Anoxia and endothelium‐dependent reactivity of the canine femoral artery.

Anoxia and endothelium‐dependent reactivity of the canine femoral artery. Experiments were designed to determine the role of the endothelium in the responsiveness of the arterial wall to anoxia. Paired rings of canine femoral arteries were mounted for isometric tension recording in organ chambers filled with aerated Krebs‐Ringer bicarbonate solution (37 degrees C). One ring served as control; in the other the intimal layer was removed mechanically. Anoxia was induced by gassing the organ chamber with 95% N2/5% CO2. In control rings anoxia augmented contractile responses to noradrenaline, KCl and BaCl2. On return to O2 the contractile responses were transiently depressed. Removal of the endothelium reduced the anoxic augmentation, but did not affect the post‐anoxic inhibition. Indomethacin did not affect the response to anoxia. Anoxia abolished the endothelium‐dependent inhibitory effect of acetylcholine and thrombin, reduced that of adenosine triphosphate, but augmented that of arachidonic acid. These experiments indicate that endothelial cells may contribute to anoxic facilitation of the responsiveness of the canine arterial wall. http://www.deepdyve.com/assets/images/DeepDyve-Logo-lg.png The Journal of Physiology Wiley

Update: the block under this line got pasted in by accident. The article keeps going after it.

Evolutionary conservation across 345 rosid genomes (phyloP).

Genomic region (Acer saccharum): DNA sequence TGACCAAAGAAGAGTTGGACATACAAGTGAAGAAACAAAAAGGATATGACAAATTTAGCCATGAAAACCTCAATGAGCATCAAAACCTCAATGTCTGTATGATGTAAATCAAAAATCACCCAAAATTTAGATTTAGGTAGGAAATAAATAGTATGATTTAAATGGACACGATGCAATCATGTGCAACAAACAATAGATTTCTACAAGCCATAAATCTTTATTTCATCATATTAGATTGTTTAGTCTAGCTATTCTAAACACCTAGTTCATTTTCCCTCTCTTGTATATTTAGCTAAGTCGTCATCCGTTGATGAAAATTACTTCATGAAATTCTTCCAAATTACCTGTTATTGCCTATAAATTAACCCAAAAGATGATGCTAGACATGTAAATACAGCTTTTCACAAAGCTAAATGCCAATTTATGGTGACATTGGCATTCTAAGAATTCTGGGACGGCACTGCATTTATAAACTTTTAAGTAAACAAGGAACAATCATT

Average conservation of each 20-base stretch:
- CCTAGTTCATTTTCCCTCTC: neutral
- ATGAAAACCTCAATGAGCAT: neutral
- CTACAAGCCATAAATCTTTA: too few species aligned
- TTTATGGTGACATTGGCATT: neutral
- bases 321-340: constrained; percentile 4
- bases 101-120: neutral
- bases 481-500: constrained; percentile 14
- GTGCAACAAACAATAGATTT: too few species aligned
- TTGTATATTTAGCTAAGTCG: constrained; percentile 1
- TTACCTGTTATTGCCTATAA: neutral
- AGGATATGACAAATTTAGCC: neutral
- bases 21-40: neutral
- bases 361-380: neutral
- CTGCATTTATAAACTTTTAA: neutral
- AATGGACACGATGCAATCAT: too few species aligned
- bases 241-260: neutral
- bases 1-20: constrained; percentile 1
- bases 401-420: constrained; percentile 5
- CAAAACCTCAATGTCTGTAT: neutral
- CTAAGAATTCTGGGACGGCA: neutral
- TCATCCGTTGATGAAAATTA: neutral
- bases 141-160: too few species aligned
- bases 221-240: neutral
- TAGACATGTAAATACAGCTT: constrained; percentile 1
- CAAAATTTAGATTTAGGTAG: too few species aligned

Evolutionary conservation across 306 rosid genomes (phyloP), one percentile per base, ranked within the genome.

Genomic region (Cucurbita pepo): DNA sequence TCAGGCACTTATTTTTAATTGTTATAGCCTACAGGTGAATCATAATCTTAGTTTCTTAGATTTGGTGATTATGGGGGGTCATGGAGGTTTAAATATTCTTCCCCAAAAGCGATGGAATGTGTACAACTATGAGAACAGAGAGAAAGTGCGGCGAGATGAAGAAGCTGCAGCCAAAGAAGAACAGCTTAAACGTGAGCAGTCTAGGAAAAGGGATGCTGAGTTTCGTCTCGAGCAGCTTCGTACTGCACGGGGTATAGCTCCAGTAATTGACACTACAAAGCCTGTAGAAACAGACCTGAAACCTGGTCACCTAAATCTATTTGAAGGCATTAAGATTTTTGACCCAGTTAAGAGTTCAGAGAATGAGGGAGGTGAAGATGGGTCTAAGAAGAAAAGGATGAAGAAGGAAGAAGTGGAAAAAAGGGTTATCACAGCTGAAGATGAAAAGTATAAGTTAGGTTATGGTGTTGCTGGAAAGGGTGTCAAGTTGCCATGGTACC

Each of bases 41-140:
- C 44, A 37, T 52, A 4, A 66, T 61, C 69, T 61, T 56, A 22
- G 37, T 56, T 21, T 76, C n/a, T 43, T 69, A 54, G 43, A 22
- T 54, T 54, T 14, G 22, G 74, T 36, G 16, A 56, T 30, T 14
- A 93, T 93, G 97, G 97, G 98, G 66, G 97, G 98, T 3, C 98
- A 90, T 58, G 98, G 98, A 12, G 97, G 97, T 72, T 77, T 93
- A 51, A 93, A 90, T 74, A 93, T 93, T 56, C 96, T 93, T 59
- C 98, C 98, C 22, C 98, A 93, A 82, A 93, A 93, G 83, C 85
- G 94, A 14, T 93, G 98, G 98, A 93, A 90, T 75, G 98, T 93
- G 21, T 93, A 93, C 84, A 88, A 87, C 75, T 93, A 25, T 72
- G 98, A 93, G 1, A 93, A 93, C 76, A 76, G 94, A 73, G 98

Anoxia and endothelium‐dependent reactivity of the canine femoral artery.

The Journal of Physiology, Volume 335 (1) – Feb 1, 1983

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Publisher
Wiley
Copyright
© 2014 The Physiological Society
ISSN
0022-3751
eISSN
1469-7793
DOI
10.1113/jphysiol.1983.sp014519
Publisher site
See Article on Publisher Site

Abstract

Experiments were designed to determine the role of the endothelium in the responsiveness of the arterial wall to anoxia. Paired rings of canine femoral arteries were mounted for isometric tension recording in organ chambers filled with aerated Krebs‐Ringer bicarbonate solution (37 degrees C). One ring served as control; in the other the intimal layer was removed mechanically. Anoxia was induced by gassing the organ chamber with 95% N2/5% CO2. In control rings anoxia augmented contractile responses to noradrenaline, KCl and BaCl2. On return to O2 the contractile responses were transiently depressed. Removal of the endothelium reduced the anoxic augmentation, but did not affect the post‐anoxic inhibition. Indomethacin did not affect the response to anoxia. Anoxia abolished the endothelium‐dependent inhibitory effect of acetylcholine and thrombin, reduced that of adenosine triphosphate, but augmented that of arachidonic acid. These experiments indicate that endothelial cells may contribute to anoxic facilitation of the responsiveness of the canine arterial wall.

Journal

The Journal of PhysiologyWiley

Published: Feb 1, 1983

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